The adult mouse hippocampal progenitor is neurogenic but not a stem cell

Bull, N. D. and Bartlett, P. F. (2005) The adult mouse hippocampal progenitor is neurogenic but not a stem cell. Journal of Neuroscience, 25 47: 10815-10821. doi:10.1523/JNEUROSCI.3249-05.2005

Attached Files (Some files may be inaccessible until you login with your UQ eSpace credentials)
Name Description MIMEType Size Downloads
UQ77393_OA.pdf Full text (open access) application/pdf 369.58KB 0

Author Bull, N. D.
Bartlett, P. F.
Title The adult mouse hippocampal progenitor is neurogenic but not a stem cell
Journal name Journal of Neuroscience   Check publisher's open access policy
ISSN 0270-6474
Publication date 2005
Sub-type Article (original research)
DOI 10.1523/JNEUROSCI.3249-05.2005
Open Access Status File (Publisher version)
Volume 25
Issue 47
Start page 10815
End page 10821
Total pages 7
Editor Gary L. Westbrook
Place of publication Washington D.C.
Publisher The Society for Neuroscience
Collection year 2005
Language eng
Subject C1
320702 Central Nervous System
730104 Nervous system and disorders
Abstract The aim of this investigation was to characterize the proliferative precursor cells in the adult mouse hippocampal region. Given that a very large number of new hippocampal cells are generated over the lifetime of an animal, it is predicted that a neural stem cell is ultimately responsible for maintaining this genesis. Although it is generally accepted that a proliferative precursor resides within the hippocampus, contradictory reports exist regarding the classification of this cell. Is it a true stem cell or a more limited progenitor? Using a strict functional definition of a neural stem cell and a number of in vitro assays, we report that the resident hippocampal precursor is a progenitor capable of proliferation and multipotential differentiation but is unable to self-renew and thus proliferate indefinitely. Furthermore, the mitogen FGF-2 stimulates proliferation of these cells to a greater extent than epidermal growth factor ( EGF). In addition, we found that BDNF was essential for the production of neurons from the hippocampal progenitor cells, being required during proliferation to trigger neuronal fate. In contrast, a bona fide neural stem cell was identified in the lateral wall of the lateral ventricle surrounding the hippocampus. Interestingly, EGF proved to be the stronger mitogenic factor for this cell, which was clearly a different precursor from the resident hippocampal progenitor. These results suggest that the stem cell ultimately responsible for adult hippocampal neurogenesis resides outside the hippocampus, producing progenitor cells that migrate into the neurogenic zones and proliferate to produce new neurons and glia.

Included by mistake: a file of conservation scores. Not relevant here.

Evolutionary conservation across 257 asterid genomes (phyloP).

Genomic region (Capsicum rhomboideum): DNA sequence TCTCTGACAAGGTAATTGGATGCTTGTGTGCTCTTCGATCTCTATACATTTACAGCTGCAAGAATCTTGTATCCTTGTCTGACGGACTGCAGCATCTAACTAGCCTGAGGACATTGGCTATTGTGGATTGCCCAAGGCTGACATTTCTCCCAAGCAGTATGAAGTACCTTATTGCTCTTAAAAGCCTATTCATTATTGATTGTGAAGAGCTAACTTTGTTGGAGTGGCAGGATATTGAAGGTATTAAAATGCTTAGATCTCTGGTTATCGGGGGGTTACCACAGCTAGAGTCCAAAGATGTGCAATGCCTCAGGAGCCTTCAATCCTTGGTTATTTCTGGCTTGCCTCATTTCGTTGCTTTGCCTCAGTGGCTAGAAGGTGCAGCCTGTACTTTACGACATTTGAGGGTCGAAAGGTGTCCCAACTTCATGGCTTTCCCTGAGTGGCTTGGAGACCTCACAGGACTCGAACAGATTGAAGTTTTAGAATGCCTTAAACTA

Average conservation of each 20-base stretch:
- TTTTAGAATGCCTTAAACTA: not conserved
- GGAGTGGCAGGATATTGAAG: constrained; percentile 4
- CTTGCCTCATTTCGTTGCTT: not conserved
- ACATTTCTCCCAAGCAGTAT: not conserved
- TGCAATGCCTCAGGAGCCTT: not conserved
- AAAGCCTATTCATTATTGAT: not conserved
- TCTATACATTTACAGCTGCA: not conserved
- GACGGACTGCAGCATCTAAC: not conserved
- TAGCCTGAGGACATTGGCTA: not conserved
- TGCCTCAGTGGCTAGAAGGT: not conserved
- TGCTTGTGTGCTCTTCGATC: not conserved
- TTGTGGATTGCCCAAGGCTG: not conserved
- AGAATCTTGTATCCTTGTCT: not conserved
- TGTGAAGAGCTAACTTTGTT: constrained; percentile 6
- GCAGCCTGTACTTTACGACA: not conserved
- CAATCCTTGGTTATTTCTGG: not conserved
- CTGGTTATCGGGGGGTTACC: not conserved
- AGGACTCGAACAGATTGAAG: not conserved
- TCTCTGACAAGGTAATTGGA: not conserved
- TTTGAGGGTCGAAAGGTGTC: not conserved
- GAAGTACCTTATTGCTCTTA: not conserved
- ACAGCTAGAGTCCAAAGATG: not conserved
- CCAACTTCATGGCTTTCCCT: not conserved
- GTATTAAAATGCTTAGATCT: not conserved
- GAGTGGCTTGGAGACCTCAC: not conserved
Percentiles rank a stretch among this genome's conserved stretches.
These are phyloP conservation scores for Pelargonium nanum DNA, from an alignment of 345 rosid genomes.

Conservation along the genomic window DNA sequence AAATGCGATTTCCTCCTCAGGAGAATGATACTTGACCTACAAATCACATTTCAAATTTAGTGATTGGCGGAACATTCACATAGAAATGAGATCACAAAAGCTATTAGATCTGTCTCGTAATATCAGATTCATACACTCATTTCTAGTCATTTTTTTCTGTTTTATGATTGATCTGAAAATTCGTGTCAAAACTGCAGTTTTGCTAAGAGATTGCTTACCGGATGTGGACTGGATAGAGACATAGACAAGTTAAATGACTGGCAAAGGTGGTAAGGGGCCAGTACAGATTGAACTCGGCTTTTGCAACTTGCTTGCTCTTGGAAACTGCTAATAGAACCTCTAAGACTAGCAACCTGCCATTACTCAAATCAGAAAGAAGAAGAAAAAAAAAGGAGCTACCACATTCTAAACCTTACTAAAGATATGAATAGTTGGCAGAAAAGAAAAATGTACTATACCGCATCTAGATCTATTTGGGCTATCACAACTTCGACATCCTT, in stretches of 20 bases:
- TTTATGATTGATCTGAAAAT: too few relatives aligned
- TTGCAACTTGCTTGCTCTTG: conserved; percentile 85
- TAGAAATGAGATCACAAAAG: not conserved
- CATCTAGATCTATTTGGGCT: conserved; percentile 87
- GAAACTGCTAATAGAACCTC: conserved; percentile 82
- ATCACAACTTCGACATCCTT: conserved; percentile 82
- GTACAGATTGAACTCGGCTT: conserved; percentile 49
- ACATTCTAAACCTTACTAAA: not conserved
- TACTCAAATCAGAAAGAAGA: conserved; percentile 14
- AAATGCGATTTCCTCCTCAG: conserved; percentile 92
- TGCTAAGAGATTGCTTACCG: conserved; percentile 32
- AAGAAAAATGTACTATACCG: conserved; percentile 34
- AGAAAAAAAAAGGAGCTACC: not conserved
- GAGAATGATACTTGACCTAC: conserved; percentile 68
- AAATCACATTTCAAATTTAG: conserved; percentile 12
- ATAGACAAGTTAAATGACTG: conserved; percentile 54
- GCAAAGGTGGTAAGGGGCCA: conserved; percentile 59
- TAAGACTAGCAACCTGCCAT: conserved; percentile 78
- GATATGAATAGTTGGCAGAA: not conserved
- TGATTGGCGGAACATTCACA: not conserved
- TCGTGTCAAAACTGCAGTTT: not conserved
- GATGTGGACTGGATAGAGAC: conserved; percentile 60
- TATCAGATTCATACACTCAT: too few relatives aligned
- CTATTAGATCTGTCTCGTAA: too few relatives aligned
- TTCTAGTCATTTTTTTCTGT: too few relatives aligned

Keyword Neurosciences
Lateral Ventricle
Neural Stem Cell
Adult Neurogenesis
Dentate Gyrus
Subventricular Zone
Neurotrophic Factor
Neural Progenitors
Brain Injury
Q-Index Code C1

Version Filter Type
Citation counts: TR Web of Science Citation Count  Cited 164 times in Thomson Reuters Web of Science Article | Citations
Scopus Citation Count Cited 179 times in Scopus Article | Citations
Google Scholar Search Google Scholar
Created: Wed, 15 Aug 2007, 07:04:12 EST